In the old days, marketing automation was heavily focused on impersonal funnel-style movement from lead to customer. But there’s a human side to marketing automation these days. Any automation platform should provide customer segmentation (grouping customers by similarities for marketing purposes) and campaign management in order to act as a personalized guide for buyers through their journey. That means email, social, website content and even outbound activities like PPC and channel advertising can be streamline and prioritized based on the buyer’s lifecycle stage.
Why you need marketing automation for lifecycle marketing
The ultimate goal of the marketer is to create high-quality leads for the sales team and customer advocates for the brand. Marketing automation assists marketers with this endeavor in several ways.
- It tells the marketer what information should be sent to the customer based on where he/she is in the buyer’s journey.
- It automates personalized messaging both via email and on your website that addresses the wants and needs of the customer at exactly the right time (pre or post sale).
- It heightens visibility and awareness about the customer by illustrating which outreach efforts resonate best with the individual.
- It increases productivity and efficiency within your marketing department by automating repetitive tasks.
While HubSpot’s Brian Halligan said the last thing you should be doing is automating the customer experience (and he’s right), smart, people-centric automation allows marketers communicate more effectively… because it’s personal.
Develop an understanding of the buyer’s journey and measure success.
At each part of the buyer’s journey, there should be data points communicated through website interaction to confirm or deny whether marketing and sales efforts are converting leads to customers and inspiring repeat business. Behavioral data tracked via your website will illustrate who’s visiting your site, which pages they visit, whether or not they’re taking the desired action and whether or not they are coming back to your site.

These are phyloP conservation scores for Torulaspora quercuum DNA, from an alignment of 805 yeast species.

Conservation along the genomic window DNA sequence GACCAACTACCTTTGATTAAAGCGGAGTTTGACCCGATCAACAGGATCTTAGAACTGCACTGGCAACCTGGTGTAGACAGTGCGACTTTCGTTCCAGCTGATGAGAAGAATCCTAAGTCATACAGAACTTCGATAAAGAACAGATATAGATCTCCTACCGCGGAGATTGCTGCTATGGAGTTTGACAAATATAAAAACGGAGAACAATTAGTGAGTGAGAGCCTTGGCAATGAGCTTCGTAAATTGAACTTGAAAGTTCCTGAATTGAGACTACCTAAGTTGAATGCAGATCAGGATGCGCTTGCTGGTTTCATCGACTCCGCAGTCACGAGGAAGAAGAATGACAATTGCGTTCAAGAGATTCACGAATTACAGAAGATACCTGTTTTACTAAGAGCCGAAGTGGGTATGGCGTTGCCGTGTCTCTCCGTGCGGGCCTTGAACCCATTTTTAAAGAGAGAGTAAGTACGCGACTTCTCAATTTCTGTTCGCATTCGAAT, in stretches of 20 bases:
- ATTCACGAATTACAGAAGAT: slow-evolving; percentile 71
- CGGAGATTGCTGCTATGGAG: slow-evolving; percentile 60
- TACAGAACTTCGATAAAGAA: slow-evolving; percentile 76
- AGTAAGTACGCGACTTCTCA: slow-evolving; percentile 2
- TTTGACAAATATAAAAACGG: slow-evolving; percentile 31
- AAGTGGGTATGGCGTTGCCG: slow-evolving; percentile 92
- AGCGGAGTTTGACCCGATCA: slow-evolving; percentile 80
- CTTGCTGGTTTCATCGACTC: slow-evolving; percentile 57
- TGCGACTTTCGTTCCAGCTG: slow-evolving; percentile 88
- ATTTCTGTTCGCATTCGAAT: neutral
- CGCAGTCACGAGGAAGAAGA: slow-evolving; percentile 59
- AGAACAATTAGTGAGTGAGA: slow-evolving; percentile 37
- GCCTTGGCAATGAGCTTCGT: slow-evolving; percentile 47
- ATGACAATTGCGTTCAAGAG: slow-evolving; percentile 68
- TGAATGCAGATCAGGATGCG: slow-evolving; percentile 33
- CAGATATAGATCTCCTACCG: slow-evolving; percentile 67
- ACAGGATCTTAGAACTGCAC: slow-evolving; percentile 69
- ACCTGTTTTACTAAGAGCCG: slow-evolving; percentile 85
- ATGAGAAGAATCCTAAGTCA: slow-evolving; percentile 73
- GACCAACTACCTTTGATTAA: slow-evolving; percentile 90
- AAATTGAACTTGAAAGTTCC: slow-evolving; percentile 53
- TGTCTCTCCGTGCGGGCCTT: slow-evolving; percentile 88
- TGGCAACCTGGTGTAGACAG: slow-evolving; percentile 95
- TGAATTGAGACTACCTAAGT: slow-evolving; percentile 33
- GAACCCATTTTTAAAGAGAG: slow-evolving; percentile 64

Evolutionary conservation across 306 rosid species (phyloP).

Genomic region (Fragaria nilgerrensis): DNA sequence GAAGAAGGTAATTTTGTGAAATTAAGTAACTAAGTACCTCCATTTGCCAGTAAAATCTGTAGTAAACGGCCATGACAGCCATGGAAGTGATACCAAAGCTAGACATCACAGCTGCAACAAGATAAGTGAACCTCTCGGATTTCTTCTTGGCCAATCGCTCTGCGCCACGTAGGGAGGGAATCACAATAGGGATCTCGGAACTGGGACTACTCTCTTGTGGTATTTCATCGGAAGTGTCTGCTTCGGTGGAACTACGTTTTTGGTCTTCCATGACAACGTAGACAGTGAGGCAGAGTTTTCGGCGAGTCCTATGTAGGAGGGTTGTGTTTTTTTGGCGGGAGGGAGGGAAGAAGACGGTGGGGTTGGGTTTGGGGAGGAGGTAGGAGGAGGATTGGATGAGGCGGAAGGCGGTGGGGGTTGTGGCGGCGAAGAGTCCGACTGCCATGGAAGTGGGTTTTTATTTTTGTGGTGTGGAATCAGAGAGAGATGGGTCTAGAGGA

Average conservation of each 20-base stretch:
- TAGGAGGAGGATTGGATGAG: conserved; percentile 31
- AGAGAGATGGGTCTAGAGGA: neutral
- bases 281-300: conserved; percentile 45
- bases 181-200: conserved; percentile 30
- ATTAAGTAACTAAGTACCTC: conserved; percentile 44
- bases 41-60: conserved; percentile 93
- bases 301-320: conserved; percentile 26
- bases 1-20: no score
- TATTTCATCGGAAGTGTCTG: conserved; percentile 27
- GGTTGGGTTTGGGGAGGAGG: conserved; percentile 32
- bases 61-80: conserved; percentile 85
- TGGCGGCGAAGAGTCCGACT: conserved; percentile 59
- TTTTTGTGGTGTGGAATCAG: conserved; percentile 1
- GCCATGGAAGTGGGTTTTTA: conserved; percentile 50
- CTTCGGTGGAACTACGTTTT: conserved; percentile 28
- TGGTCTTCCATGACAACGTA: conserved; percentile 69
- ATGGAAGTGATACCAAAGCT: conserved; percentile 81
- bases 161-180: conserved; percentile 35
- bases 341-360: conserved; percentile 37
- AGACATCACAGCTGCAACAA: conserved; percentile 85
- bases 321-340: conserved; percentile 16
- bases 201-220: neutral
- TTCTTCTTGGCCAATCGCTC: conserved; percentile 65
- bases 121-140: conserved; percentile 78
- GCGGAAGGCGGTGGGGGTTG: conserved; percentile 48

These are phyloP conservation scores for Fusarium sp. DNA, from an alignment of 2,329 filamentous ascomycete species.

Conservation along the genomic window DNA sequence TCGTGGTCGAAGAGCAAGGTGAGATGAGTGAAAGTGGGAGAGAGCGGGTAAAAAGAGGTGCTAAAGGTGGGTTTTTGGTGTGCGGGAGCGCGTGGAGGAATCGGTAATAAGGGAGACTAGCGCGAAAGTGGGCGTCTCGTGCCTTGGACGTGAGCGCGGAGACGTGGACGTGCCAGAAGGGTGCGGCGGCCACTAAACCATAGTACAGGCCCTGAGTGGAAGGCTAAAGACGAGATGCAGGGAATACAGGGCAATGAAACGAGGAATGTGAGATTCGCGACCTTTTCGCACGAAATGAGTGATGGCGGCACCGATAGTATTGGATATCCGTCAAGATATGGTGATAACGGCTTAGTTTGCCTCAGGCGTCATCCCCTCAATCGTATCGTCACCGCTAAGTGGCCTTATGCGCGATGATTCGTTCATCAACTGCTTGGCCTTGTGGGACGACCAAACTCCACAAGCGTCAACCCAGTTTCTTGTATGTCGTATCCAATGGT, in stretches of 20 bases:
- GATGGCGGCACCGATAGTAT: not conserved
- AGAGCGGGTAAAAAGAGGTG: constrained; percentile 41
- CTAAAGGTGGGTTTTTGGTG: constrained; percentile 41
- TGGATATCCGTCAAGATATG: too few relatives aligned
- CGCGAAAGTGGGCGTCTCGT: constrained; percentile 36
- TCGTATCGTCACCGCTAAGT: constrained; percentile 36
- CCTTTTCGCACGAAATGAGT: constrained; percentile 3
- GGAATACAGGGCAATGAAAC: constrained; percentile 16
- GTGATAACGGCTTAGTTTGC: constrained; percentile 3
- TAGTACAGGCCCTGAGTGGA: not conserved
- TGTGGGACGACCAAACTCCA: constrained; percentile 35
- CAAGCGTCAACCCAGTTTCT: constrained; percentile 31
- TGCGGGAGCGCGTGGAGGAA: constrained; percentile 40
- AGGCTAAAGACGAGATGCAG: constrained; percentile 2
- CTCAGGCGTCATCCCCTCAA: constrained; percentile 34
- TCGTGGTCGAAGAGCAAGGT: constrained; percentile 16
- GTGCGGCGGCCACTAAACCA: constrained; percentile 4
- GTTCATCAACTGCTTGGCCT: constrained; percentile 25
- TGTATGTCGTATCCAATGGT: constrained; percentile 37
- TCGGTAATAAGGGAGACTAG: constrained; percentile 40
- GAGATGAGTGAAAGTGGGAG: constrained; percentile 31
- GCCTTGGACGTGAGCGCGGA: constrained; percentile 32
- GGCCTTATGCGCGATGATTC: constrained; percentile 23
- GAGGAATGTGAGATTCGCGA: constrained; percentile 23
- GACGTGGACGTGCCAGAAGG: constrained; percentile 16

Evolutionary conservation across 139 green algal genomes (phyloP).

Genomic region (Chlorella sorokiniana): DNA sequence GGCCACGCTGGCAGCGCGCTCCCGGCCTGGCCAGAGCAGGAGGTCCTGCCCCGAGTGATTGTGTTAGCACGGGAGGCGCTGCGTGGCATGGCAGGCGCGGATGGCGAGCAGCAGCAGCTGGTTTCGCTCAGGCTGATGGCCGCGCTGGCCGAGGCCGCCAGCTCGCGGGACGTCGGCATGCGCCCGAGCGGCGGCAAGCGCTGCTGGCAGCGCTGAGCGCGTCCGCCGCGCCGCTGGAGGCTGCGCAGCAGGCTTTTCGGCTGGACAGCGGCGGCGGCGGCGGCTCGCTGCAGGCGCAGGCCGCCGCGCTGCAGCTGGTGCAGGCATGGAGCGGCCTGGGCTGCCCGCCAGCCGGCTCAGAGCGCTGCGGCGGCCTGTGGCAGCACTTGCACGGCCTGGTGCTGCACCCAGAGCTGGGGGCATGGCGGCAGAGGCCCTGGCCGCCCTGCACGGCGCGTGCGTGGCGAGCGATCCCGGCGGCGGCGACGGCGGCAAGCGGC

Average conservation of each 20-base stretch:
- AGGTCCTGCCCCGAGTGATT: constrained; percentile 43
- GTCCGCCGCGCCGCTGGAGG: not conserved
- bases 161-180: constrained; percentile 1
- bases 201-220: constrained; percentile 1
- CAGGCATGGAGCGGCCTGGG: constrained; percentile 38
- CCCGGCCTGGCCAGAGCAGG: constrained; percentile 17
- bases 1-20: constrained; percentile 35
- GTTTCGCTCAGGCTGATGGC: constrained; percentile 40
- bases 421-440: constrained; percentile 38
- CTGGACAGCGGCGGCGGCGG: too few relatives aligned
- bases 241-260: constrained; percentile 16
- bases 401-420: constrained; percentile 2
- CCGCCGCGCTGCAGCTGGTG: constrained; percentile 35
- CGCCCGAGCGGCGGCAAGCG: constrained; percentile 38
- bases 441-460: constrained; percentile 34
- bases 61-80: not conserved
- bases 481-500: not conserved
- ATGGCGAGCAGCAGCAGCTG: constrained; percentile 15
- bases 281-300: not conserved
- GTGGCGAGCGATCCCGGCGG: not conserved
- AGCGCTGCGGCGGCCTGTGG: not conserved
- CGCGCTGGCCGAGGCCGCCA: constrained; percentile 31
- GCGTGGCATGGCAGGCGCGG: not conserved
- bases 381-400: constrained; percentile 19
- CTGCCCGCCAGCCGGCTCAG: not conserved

Why you need behavioral data for lifecycle marketing
All along, you’ve been guiding the buyer’s journey so it’s your brand is worth returning to. Website analytics for behavioral data, data that can and should be connected with your CRM and automation, will give sales and marketing teams the insight around the changing behaviors of their customers.
For example, if a new lead visits a web page dedicated to a certain industry, you can provide them the most relevant information about how your product or service can help them with their specific needs. Likewise, if a customer starts investigating addons or new products, you and your sales team will both know there’s a potential upsell. This behavior data is powerful in determining when and what a visitor, lead or customer needs, empowering you as a marketer to give them the best possible brand experience.
By implementing these essential components, you’ll equip your sales and marketing teams with the tools and intuition necessary to adapt alongside the ever-changing customer. In doing so, you give the customer a greater reason to remain a patron of your brand. Your brand knows them, caters to them, and has been doing so for a long time. The result is high-quality leads, a greater conversion rate and loyal brand advocates that support your business for years to come.
photo credit: Austin TX 1963